Figure 2: Impact of camera depth on resulting 3D structure in the presence of image noise. A ground-truth camera was positioned at increasing distances from a 1×1×1 box with 100 ground-truth 3D positions. At each distance, image noise is introduced using a zero mean Gaussian distribution with increasing standard deviation from zero to five pixels. The original distance from the camera center and each ground-truth point is computed. Using the noisy 2D projection, a ray with unit direction from the camera center is computed. A 3D point along that ray is computed using the original distance. The positional error between the two points is computed. The results are averaged (top) and standard deviation is computed (bottom). It is easily observed that, as the camera moves away from the scene, inaccuracies in feature tracking manifest in larger distances from the ground truth point. Click here for larger image.

The effects of depth are easily seen in figure 2. As the camera moves away from the scene, displacing a feature track location on the image plane—by even a small amount—manifests in computed 3D positions that are large distances from the original data. These results demonstrate two important principles to consider when reconstructing objects from images. First, objects should be reasonably close to the camera, which allows the tracking to be slightly inaccurate without a significant impact on computed 3D positions. Second, there is an inverse relationship between an object's distance from the camera and the accuracy required of the feature tracking mechanism: if the object is far from the cameras, feature tracking must be as accurate as possible to obtain reasonable reconstructions. Recognizing—and, to the extent possible, mitigating—the impact of this relationship will help to compute more accurate 3D positions.

4.1.2 Camera pose estimation with positional noise and camera depth
The second experiment examines the effect of camera depth on pose estimation in the presence of positional noise using the same setup as above; however, ground-truth 2D projections are fixed. 3D positional noise is introduced to the box structure, again sampling from a Gaussian distribution with zero mean, and standard deviation increasing from zero to 1 mm. The experiment ensures that all 3D points are positioned in front of the cameras. For each depth, camera pose is solved and reprojection error, rotational error, and positional error are recorded. For rotational and positional error, the ground-truth camera is used as reference. The results of this test are shown in figure 3.



Figure 3: Impact of camera depth on pose estimation in the presence of positional noise. The experiment setup is the same as for results depicted in figure 2. Here, 3D positions are varied according to a Gaussian distribution with zero mean and increasing standard deviation from zero to 1 mm in steps of 0.1 units. Rotational error (top) and positional error (bottom) are recorded with respect to the original ground-truth camera data. It is easily observed that as the distance between the scene and the camera increases, accuracy of the computed pose decreases. Click here for larger image.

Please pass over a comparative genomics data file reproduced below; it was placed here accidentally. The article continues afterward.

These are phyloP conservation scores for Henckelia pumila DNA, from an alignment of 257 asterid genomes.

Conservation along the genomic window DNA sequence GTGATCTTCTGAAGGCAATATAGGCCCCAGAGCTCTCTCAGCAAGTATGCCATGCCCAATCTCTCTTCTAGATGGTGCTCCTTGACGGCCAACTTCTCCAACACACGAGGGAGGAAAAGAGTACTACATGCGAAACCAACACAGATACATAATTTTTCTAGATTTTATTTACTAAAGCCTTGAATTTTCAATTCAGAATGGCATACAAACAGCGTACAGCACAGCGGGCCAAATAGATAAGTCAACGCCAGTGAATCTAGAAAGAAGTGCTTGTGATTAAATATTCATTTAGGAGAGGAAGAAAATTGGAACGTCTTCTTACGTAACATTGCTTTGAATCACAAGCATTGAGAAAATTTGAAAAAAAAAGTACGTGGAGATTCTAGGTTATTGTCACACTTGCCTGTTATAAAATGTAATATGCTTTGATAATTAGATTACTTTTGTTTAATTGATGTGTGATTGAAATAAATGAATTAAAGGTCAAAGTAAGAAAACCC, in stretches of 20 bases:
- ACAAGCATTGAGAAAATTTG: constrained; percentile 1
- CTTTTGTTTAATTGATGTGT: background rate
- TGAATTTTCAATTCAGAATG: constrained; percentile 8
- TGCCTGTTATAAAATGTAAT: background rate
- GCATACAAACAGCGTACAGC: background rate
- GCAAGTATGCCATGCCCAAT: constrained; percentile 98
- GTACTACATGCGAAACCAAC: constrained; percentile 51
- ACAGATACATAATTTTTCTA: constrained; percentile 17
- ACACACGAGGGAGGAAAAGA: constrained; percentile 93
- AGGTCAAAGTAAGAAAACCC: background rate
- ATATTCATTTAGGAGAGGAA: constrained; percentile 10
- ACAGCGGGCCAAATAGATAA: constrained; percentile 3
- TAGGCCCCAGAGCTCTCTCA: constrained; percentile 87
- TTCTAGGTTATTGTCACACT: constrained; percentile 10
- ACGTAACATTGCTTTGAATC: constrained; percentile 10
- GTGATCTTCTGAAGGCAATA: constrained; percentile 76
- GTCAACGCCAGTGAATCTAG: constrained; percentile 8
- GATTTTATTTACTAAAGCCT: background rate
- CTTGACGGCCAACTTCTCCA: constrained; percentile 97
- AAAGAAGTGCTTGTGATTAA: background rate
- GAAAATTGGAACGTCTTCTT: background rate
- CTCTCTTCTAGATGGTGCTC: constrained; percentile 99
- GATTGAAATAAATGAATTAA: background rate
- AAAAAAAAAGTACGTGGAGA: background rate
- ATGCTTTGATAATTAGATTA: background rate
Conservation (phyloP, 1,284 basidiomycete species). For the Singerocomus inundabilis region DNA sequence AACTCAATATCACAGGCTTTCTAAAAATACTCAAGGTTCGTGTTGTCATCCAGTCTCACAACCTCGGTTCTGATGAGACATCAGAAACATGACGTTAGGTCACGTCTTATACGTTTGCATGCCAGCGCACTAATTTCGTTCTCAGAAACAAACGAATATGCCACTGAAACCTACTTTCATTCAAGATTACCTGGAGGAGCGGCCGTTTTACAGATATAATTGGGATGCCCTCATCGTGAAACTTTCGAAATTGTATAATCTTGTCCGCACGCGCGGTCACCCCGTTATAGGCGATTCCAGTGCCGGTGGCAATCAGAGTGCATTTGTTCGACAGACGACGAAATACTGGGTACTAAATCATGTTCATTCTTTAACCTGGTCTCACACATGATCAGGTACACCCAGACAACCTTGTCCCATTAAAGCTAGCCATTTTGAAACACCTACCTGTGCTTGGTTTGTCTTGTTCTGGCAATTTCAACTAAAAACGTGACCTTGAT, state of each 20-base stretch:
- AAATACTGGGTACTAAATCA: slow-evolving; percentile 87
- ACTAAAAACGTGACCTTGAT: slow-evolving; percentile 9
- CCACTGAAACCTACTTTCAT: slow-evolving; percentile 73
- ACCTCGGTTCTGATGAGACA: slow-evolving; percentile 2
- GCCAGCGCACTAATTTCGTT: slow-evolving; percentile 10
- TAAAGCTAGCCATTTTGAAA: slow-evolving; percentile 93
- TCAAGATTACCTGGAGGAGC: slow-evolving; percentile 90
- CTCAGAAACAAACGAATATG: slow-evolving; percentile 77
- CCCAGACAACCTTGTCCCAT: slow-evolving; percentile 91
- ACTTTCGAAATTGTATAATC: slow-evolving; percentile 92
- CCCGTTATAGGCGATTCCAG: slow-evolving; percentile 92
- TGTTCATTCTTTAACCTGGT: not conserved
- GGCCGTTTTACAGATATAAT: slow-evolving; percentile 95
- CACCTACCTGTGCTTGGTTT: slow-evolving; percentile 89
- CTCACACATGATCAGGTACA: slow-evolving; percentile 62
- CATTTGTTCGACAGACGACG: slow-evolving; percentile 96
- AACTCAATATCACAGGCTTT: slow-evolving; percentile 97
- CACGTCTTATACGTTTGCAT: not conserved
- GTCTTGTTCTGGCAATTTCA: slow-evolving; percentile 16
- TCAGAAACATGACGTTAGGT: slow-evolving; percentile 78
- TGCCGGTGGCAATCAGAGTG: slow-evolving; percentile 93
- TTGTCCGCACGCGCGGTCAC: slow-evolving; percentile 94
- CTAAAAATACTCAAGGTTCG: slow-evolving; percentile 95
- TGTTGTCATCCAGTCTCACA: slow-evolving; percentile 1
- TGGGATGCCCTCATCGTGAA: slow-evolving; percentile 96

The data in figure 3 demonstrates that as the camera moves away from the scene and pose is estimated with slightly noisy 3D positions, parameter estimates are less accurate compared to the actual camera parameters. From rotational error (figure 3, top), for certain distances away from the scene, error stabilizes for each noise level tested, suggesting there exists an ideal range of distances between camera and target. In this scenario, the object was 1×1×1 mm in dimension, and the ideal distance is between 4 mm and 18 mm for higher positional noise. In lower noise cases, there is no discernible pattern for ideal camera distance.

4.2 3D model tests

Two synthetic datasets, bradley and maxxpro, are used to further analyze camera pose estimation. The objects are rendered using known camera parameters, and ground-truth feature tracks are generated from the 3D object data. Views of these datasets are presented in figure 4.



Figure 4: Synthetic datasets used to analyze camera pose estimation. These 3D models correspond to real assets, but can be rendered using known parameters, offering more control over the corresponding experimental results. Ground-truth feature tracks are generated from the 3D object data. Two images from the bradley sequence are shown at top, while two images from the maxxpro sequence are shown at bottom. Both datasets are provided by SURVICE Engineering Company.